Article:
Just as Google starts rolling out new password protection features in Chrome 88, Microsoft has revealed the inner workings of its password monitor features in its Chromium-based Edge browser. The stable version of Microsoft Edge version 88 gained the Password Monitor feature, which Microsoft announced in March 2020. Not to be confused with a password manager, this is Microsoft's alert for passwords that have been exposed in data breaches and leaked online. Google added a feature to Chrome in 2019; Mozilla started testing its password breach alert service in 2018. Browser makers are keen to get us to sign-in, but how do you get users to sign in to a browser when there's no perceived value beyond syncing browsers across desktop and mobile? Security, or more specifically, a security service that alerts the users to a password that's been leaked online could be a key benefit here. Like other browser-based password breach notification services, Microsoft's Password Monitor alerts Edge users if any of their passwords saved in the browser's password manager match a password exposed in a data breach. "When you turn on Password Monitor, Microsoft Edge  checks the passwords you've saved in the browser against a large database of known leaked passwords that are stored in the cloud. If any of your passwords match those in the database, they'll appear on the Password Monitor page in Microsoft Edge Settings. Any passwords listed there are no longer safe to use and you should change them immediately," Microsoft notes in a support page.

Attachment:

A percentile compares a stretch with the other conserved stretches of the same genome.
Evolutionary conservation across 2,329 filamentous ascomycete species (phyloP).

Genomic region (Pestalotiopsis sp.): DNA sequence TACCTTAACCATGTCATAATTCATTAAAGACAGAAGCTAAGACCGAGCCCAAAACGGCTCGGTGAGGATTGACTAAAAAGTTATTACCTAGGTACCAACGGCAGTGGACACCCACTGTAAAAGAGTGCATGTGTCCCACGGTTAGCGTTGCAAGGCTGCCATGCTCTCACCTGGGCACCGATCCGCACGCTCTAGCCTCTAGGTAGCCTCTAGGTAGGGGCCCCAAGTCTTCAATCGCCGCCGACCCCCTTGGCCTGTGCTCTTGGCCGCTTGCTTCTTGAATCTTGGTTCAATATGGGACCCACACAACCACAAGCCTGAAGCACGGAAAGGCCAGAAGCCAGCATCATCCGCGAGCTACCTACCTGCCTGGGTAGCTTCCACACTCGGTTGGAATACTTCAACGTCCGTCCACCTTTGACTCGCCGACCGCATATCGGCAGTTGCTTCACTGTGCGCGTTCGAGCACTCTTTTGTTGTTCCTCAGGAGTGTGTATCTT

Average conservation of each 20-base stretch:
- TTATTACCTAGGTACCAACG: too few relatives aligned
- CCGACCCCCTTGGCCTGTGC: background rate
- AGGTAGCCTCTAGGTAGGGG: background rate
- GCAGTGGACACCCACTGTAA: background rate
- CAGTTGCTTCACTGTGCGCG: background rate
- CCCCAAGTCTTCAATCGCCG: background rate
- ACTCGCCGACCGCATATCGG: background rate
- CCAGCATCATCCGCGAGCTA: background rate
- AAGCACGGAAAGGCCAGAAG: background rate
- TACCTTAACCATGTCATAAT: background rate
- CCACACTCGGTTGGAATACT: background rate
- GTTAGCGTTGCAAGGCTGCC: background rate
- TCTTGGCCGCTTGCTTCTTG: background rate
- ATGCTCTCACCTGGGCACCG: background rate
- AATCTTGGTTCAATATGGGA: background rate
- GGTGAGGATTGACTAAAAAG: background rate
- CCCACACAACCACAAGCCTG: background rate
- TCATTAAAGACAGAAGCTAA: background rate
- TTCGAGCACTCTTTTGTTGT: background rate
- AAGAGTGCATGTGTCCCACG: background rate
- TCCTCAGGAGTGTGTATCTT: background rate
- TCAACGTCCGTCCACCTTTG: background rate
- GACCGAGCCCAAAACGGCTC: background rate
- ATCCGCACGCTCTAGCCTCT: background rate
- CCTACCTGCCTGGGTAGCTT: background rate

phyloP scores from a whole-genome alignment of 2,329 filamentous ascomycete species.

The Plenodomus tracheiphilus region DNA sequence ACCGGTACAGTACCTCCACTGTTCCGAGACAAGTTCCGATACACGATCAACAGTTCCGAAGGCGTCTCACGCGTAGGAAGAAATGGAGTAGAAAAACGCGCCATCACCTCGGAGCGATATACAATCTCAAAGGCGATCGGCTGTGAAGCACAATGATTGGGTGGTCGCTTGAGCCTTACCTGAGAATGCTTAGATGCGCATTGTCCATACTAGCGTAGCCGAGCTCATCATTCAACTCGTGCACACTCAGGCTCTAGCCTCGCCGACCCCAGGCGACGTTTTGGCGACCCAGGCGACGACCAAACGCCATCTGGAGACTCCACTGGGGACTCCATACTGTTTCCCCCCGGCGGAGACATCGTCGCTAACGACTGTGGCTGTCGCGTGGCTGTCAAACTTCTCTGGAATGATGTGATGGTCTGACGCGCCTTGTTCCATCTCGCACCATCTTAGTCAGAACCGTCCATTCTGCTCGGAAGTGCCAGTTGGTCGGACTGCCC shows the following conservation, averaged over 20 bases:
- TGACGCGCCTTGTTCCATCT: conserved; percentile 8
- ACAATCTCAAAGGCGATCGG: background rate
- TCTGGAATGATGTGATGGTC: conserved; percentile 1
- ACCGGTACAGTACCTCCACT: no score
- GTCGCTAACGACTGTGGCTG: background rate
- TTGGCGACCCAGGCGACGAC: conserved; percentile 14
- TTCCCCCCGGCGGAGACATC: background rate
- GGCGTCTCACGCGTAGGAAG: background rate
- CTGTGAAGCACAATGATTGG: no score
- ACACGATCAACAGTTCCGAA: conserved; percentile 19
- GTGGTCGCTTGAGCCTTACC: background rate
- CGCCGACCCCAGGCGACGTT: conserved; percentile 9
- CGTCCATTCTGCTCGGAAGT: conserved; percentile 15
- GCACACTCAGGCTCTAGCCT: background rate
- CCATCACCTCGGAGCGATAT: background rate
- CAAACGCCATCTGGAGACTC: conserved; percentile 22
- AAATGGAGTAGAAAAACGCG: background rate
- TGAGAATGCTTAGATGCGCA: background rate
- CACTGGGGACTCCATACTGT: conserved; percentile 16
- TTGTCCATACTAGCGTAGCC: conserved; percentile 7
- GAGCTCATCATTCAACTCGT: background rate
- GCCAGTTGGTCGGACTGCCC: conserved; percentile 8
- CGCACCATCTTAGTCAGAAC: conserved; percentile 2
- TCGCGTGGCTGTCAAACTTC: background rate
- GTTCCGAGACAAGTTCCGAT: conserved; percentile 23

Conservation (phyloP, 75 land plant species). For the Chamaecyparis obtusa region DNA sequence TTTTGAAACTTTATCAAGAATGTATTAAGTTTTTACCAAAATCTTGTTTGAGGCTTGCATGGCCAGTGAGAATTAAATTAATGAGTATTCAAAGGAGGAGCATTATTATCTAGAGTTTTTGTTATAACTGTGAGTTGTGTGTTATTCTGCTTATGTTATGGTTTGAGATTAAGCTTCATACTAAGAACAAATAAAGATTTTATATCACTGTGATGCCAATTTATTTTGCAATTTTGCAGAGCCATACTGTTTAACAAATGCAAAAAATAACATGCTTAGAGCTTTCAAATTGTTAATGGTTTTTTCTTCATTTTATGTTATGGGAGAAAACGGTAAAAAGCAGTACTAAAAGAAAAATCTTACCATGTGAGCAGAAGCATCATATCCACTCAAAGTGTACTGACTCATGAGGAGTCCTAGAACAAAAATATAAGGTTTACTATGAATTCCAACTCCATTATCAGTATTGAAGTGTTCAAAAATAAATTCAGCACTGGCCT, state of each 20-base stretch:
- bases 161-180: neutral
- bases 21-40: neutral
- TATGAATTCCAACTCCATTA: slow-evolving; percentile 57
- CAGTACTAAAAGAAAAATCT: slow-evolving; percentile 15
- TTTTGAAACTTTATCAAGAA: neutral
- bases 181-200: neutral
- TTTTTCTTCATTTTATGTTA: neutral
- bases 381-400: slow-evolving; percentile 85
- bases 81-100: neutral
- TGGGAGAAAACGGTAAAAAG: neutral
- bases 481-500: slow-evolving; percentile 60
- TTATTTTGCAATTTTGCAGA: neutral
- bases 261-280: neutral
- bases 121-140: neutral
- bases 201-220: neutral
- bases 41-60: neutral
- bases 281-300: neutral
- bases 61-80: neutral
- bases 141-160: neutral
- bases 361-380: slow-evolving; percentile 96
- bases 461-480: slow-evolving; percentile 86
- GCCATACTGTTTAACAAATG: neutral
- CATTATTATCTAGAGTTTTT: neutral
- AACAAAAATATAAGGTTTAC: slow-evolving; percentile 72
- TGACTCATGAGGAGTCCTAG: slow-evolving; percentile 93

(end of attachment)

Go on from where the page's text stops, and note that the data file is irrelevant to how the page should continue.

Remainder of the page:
"Make sure you're signed in to Microsoft Edge using your Microsoft account or your work or school account," it says. Microsoft, Google and Mozilla don't actually see the user's passwords for websites. As Microsoft researchers point out: "The underlying technology ensures privacy and security of the user's passwords, which means that neither Microsoft nor any other party can learn the user's passwords while they are being monitored."Microsoft explains its approach with Edge relies on "homomorphic encryption" and offers a plain language description of what it's doing to monitor passwords without actually viewing them. Homomorphic encryption is a relatively new cryptographic primitive that allows computing on encrypted data without decrypting the data first, the researchers explained. "At a high level, when a password is saved in Edge, the browser needs to contact a server to check if the password was found in a breached list. It is also necessary to periodically check this in case there are new instances of breached passwords found," Microsoft researchers explain. Edge servers must not learn any information about a person's usernames or passwords, and ensure that potential attackers can't access information while the check happens – which involves looking at traffic as it travels between users and Edge servers, just like a man-in-the-middle attack. Microsoft's researchers said they have built on the Microsoft SEAL homomorphic encryption library to implement a new protocol to bring Password Monitor to Edge users. This meant modifying the library to support low-end devices, to have multi-platform support (Mac, ARM, x86), and to optimize the protocol for network efficiency.